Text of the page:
Legendary director Steven Spielberg‘s first foray into the 3D animated world The Adventures of Tintin proves that he’s still got it. Tintin is a magical adventure film that is reminiscent of classic Spielberg films like Indiana Jones. It’s both a family-fun adventure and an action-packed experience that will please just about anyone. Jamie Bell, Andy Serkis and Daniel Craig lend their voices for the film, making the star-heavy production all the better.
Young journalist Tintin (Jamie Bell) stumbles into a mystery, full of treasure and secrecy. After innocently purchasing a model ship, he’s thrown into an age-old grudge that involves a drunken Captain Haddock (Andy Serkis) and a slimy man named Sakharine (Daniel Craig). Tintin and his trusty companion Snowy must help Haddock discover a long-lost treasure left behind by a great ancestor. They must do so before Sakharine gets his hands on it first.
The Adventures of Tintin has the basic plot of an adventure tale, but given the lengthy history of the source material and the talent involved with the production of the film, most weren’t sure what to expect. Steven Spielberg has never done an animated film, let alone a full-fledged 3D picture, but none of that shows in Tintin. It’s an absolute marvel to look at. Spielberg captures shots that are most likely impossible if filmed traditionally, and keeps the tone light and always fun.
But a good film doesn’t come just from the director and his ability to adapt and continue to grow as a filmmaker. The film works wonders because of the voice work by talent such as Jamie Bell, Andy Serkis, Daniel Craig and even Simon Pegg and Nick Frost. Bell injects a fresh batch of fun into the character of Tintin. He’s energetic and always excited for the next clue to be discovered.
Andy Serkis adds another role to his lengthy belt of voice work. Captain Haddock is a charming idiot that just can’t seem to put down the bottle. His character’s transformation in the film is satisfying and enjoyable, thanks to Serkis and his constant dedication to his craft.
Daniel Craig plays more of a typical villain, but that isn’t to say his work isn’t as good as Bell or Serkis, but it’s just not as memorable.
All in all, Tintin works wonders and achieves that rare feeling of simply being an adventure film. It’s a traditional globe-trotting film that takes its characters to various locations. Action is around every corner and the mood is light, for the most part. And while the mood is light, the film itself is surprisingly violent, especially with its PG rating. There are guns, fist-fights and tons of explosions that will please kids and adults.
The Adventures of Tintin is the return of true Spielberg. I thought we’d lost him for a minute, with garbage films like Indiana Jones and the Kingdom of the Crystal Skull or even the more recent War Horse, but luckily he just took a few missteps, unlike his buddy George Lucas. Spielberg is back in full-swing and I can’t wait to see what he and Peter Jackson do with the next entry in the proposed series.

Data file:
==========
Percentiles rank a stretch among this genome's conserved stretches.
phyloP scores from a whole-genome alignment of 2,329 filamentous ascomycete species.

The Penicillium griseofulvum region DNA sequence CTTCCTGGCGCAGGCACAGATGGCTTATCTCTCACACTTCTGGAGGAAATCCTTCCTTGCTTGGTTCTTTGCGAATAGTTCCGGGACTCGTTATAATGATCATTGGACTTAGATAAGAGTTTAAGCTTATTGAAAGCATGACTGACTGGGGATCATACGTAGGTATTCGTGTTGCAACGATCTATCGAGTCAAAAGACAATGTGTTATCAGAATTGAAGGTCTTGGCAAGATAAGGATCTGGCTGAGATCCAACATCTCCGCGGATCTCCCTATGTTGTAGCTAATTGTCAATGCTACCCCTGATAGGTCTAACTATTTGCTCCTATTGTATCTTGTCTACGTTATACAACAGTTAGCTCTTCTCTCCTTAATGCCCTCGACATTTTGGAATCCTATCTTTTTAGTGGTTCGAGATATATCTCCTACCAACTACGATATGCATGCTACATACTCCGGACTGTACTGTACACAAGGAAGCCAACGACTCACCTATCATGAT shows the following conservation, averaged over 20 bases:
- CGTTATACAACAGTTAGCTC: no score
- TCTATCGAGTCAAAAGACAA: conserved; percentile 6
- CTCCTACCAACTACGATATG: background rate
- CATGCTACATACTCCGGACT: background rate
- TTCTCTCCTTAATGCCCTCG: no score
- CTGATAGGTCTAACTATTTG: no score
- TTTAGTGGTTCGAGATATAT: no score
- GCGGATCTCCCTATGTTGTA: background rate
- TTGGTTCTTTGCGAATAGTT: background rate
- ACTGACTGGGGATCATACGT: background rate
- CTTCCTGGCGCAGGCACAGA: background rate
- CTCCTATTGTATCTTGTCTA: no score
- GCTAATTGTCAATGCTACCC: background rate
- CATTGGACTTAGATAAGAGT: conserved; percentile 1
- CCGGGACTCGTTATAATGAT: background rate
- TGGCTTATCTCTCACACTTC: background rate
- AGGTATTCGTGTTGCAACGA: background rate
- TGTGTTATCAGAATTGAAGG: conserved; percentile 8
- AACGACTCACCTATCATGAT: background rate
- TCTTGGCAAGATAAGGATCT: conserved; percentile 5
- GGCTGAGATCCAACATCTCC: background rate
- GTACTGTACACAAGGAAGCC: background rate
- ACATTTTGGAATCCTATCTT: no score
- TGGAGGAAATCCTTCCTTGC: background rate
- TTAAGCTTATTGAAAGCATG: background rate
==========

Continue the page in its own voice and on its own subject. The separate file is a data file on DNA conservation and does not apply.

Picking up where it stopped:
Paramount’s 1080p video transfer is nearly flawless. This is the kind of film that must be seen on a proper setup. Colors range from dusty browns to deep ocean blues, with detail extremely present and not a spot of grain. Animated films tend to look even better on Blu-Ray and Tintin fully utilizes that mindset. The film looks a lot nicer than most animated films, because of its use of lightening and eye for more realistic detail. There are still a few brief scenes that suffer from banding, but it’s so close to being perfect.
The 7.1 DTS-HD Master Audio track on the other hand is perfect. There’s not a dull second in the movie. The action-heavy scenes are full of scattered detail on every channel, while John Williams‘ musical score helps fill some of the softer scenes. Dialogue is clean and easy to understand on the front channels. Tintin is demo-worthy material.
The special features focus on the process of making the film, from animation steps to sticking to the source material. There’s a lot of good material here, but nothing is as extensive as you’d hope for. Here’s a full list below:
- Toasting Tintin: Part 1 (HD)
- The Journey to Tintin (HD)
- The World of Tintin (HD)
- The Who’s Who of Tintin (HD)
- Tintin: Conceptual Design (HD)
- Tintin: In the Volume (HD)
- Snowy: From Beginning to End (HD)
- Animating Tintin (HD)
- Tintin: The Score (HD)
- Collecting Tintin (HD)
- Toasting Tintin: Part 2 (HD)
- 3D & 2D versions of the film
- DVD Copy
- UltraViolet Digital Copy
- Digital Copy
Those looking for an action-packed adventure that is fun for all members of the family will want to snatch up the combo pack of The Adventures of Tintin pronto. Steven Spielberg‘s film is a blast to watch, in both 2D and 3D. The 3D transfer adds depth to the film, but in doing so it mutes the transfer slightly, hurting some detail and vividness of the colors. The 2D transfer on the other hand is nearly perfect, with slight banding issues. The audio track is perfect, another flawless track courtesy of Paramount.
The disc is packed with extras that detail every aspect of the production, including music, animation, the characters history and much more. To make things even better, the combo pack comes with a DVD copy of the film, an UltraViolet digital copy of the film and a basic digital copy of the film. So you can take the fun with you anywhere.
Tintin hits it out of the park as Spielberg's first attempt at a 3D animated movie. It's an adventurous film, full of action and family-fun for everyone to enjoy.